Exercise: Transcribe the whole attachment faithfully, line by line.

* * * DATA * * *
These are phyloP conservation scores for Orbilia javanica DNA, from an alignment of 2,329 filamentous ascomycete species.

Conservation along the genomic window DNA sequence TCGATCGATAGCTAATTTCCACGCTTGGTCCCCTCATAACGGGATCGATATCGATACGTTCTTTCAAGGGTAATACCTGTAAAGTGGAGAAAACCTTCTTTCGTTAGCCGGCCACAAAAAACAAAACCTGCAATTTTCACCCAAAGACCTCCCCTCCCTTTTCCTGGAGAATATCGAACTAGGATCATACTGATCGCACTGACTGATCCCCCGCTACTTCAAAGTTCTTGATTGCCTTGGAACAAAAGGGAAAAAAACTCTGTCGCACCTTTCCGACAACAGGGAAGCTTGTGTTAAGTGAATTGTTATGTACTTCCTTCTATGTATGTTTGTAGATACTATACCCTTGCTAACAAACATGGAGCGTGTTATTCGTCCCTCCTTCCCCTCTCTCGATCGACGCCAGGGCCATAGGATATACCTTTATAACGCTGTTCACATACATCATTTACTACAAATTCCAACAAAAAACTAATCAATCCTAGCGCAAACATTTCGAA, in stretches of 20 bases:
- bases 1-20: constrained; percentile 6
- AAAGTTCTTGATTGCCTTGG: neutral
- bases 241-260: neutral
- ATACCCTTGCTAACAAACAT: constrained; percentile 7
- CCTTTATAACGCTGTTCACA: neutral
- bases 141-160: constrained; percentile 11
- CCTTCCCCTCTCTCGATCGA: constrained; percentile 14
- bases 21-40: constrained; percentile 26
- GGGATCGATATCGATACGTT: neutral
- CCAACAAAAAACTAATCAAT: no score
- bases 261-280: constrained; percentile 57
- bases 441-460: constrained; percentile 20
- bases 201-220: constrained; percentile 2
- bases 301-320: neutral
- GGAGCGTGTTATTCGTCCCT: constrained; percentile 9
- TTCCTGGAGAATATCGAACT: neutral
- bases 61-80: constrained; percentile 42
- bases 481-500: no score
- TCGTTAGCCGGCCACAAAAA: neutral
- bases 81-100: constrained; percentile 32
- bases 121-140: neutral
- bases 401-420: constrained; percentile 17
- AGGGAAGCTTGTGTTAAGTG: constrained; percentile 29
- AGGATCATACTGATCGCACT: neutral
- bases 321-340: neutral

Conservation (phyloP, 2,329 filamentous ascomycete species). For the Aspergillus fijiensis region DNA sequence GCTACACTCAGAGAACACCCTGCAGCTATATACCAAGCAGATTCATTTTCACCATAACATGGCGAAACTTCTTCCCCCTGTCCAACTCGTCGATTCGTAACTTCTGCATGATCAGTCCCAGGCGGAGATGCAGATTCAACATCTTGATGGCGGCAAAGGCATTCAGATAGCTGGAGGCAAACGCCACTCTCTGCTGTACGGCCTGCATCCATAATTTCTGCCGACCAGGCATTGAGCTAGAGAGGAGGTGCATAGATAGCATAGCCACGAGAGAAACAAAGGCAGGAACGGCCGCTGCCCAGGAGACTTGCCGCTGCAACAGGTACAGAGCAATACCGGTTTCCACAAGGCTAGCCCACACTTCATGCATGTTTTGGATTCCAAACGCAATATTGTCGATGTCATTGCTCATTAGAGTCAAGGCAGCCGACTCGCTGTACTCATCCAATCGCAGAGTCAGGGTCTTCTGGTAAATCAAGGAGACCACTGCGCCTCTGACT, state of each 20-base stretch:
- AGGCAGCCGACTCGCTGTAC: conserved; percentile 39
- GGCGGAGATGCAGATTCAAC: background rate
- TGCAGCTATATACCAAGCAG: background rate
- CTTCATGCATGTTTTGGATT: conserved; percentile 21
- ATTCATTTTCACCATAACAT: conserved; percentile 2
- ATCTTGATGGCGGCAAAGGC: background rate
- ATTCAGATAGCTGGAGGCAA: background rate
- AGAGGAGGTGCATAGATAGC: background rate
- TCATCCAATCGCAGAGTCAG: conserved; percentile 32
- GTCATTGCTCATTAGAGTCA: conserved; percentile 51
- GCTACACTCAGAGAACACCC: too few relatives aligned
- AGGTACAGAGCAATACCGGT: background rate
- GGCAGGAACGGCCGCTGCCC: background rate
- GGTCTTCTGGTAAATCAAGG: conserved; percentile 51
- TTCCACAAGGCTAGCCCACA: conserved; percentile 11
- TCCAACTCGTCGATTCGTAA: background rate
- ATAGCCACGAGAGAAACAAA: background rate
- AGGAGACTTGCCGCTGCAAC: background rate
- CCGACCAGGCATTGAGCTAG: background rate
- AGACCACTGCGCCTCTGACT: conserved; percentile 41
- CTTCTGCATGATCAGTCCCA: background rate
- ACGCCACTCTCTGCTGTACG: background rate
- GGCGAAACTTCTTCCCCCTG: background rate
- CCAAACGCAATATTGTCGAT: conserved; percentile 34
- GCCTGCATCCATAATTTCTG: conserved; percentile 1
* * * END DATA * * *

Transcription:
These are phyloP conservation scores for Orbilia javanica DNA, from an alignment of 2,329 filamentous ascomycete species.

Conservation along the genomic window DNA sequence TCGATCGATAGCTAATTTCCACGCTTGGTCCCCTCATAACGGGATCGATATCGATACGTTCTTTCAAGGGTAATACCTGTAAAGTGGAGAAAACCTTCTTTCGTTAGCCGGCCACAAAAAACAAAACCTGCAATTTTCACCCAAAGACCTCCCCTCCCTTTTCCTGGAGAATATCGAACTAGGATCATACTGATCGCACTGACTGATCCCCCGCTACTTCAAAGTTCTTGATTGCCTTGGAACAAAAGGGAAAAAAACTCTGTCGCACCTTTCCGACAACAGGGAAGCTTGTGTTAAGTGAATTGTTATGTACTTCCTTCTATGTATGTTTGTAGATACTATACCCTTGCTAACAAACATGGAGCGTGTTATTCGTCCCTCCTTCCCCTCTCTCGATCGACGCCAGGGCCATAGGATATACCTTTATAACGCTGTTCACATACATCATTTACTACAAATTCCAACAAAAAACTAATCAATCCTAGCGCAAACATTTCGAA, in stretches of 20 bases:
- bases 1-20: constrained; percentile 6
- AAAGTTCTTGATTGCCTTGG: neutral
- bases 241-260: neutral
- ATACCCTTGCTAACAAACAT: constrained; percentile 7
- CCTTTATAACGCTGTTCACA: neutral
- bases 141-160: constrained; percentile 11
- CCTTCCCCTCTCTCGATCGA: constrained; percentile 14
- bases 21-40: constrained; percentile 26
- GGGATCGATATCGATACGTT: neutral
- CCAACAAAAAACTAATCAAT: no score
- bases 261-280: constrained; percentile 57
- bases 441-460: constrained; percentile 20
- bases 201-220: constrained; percentile 2
- bases 301-320: neutral
- GGAGCGTGTTATTCGTCCCT: constrained; percentile 9
- TTCCTGGAGAATATCGAACT: neutral
- bases 61-80: constrained; percentile 42
- bases 481-500: no score
- TCGTTAGCCGGCCACAAAAA: neutral
- bases 81-100: constrained; percentile 32
- bases 121-140: neutral
- bases 401-420: constrained; percentile 17
- AGGGAAGCTTGTGTTAAGTG: constrained; percentile 29
- AGGATCATACTGATCGCACT: neutral
- bases 321-340: neutral

Conservation (phyloP, 2,329 filamentous ascomycete species). For the Aspergillus fijiensis region DNA sequence GCTACACTCAGAGAACACCCTGCAGCTATATACCAAGCAGATTCATTTTCACCATAACATGGCGAAACTTCTTCCCCCTGTCCAACTCGTCGATTCGTAACTTCTGCATGATCAGTCCCAGGCGGAGATGCAGATTCAACATCTTGATGGCGGCAAAGGCATTCAGATAGCTGGAGGCAAACGCCACTCTCTGCTGTACGGCCTGCATCCATAATTTCTGCCGACCAGGCATTGAGCTAGAGAGGAGGTGCATAGATAGCATAGCCACGAGAGAAACAAAGGCAGGAACGGCCGCTGCCCAGGAGACTTGCCGCTGCAACAGGTACAGAGCAATACCGGTTTCCACAAGGCTAGCCCACACTTCATGCATGTTTTGGATTCCAAACGCAATATTGTCGATGTCATTGCTCATTAGAGTCAAGGCAGCCGACTCGCTGTACTCATCCAATCGCAGAGTCAGGGTCTTCTGGTAAATCAAGGAGACCACTGCGCCTCTGACT, state of each 20-base stretch:
- AGGCAGCCGACTCGCTGTAC: conserved; percentile 39
- GGCGGAGATGCAGATTCAAC: background rate
- TGCAGCTATATACCAAGCAG: background rate
- CTTCATGCATGTTTTGGATT: conserved; percentile 21
- ATTCATTTTCACCATAACAT: conserved; percentile 2
- ATCTTGATGGCGGCAAAGGC: background rate
- ATTCAGATAGCTGGAGGCAA: background rate
- AGAGGAGGTGCATAGATAGC: background rate
- TCATCCAATCGCAGAGTCAG: conserved; percentile 32
- GTCATTGCTCATTAGAGTCA: conserved; percentile 51
- GCTACACTCAGAGAACACCC: too few relatives aligned
- AGGTACAGAGCAATACCGGT: background rate
- GGCAGGAACGGCCGCTGCCC: background rate
- GGTCTTCTGGTAAATCAAGG: conserved; percentile 51
- TTCCACAAGGCTAGCCCACA: conserved; percentile 11
- TCCAACTCGTCGATTCGTAA: background rate
- ATAGCCACGAGAGAAACAAA: background rate
- AGGAGACTTGCCGCTGCAAC: background rate
- CCGACCAGGCATTGAGCTAG: background rate
- AGACCACTGCGCCTCTGACT: conserved; percentile 41
- CTTCTGCATGATCAGTCCCA: background rate
- ACGCCACTCTCTGCTGTACG: background rate
- GGCGAAACTTCTTCCCCCTG: background rate
- CCAAACGCAATATTGTCGAT: conserved; percentile 34
- GCCTGCATCCATAATTTCTG: conserved; percentile 1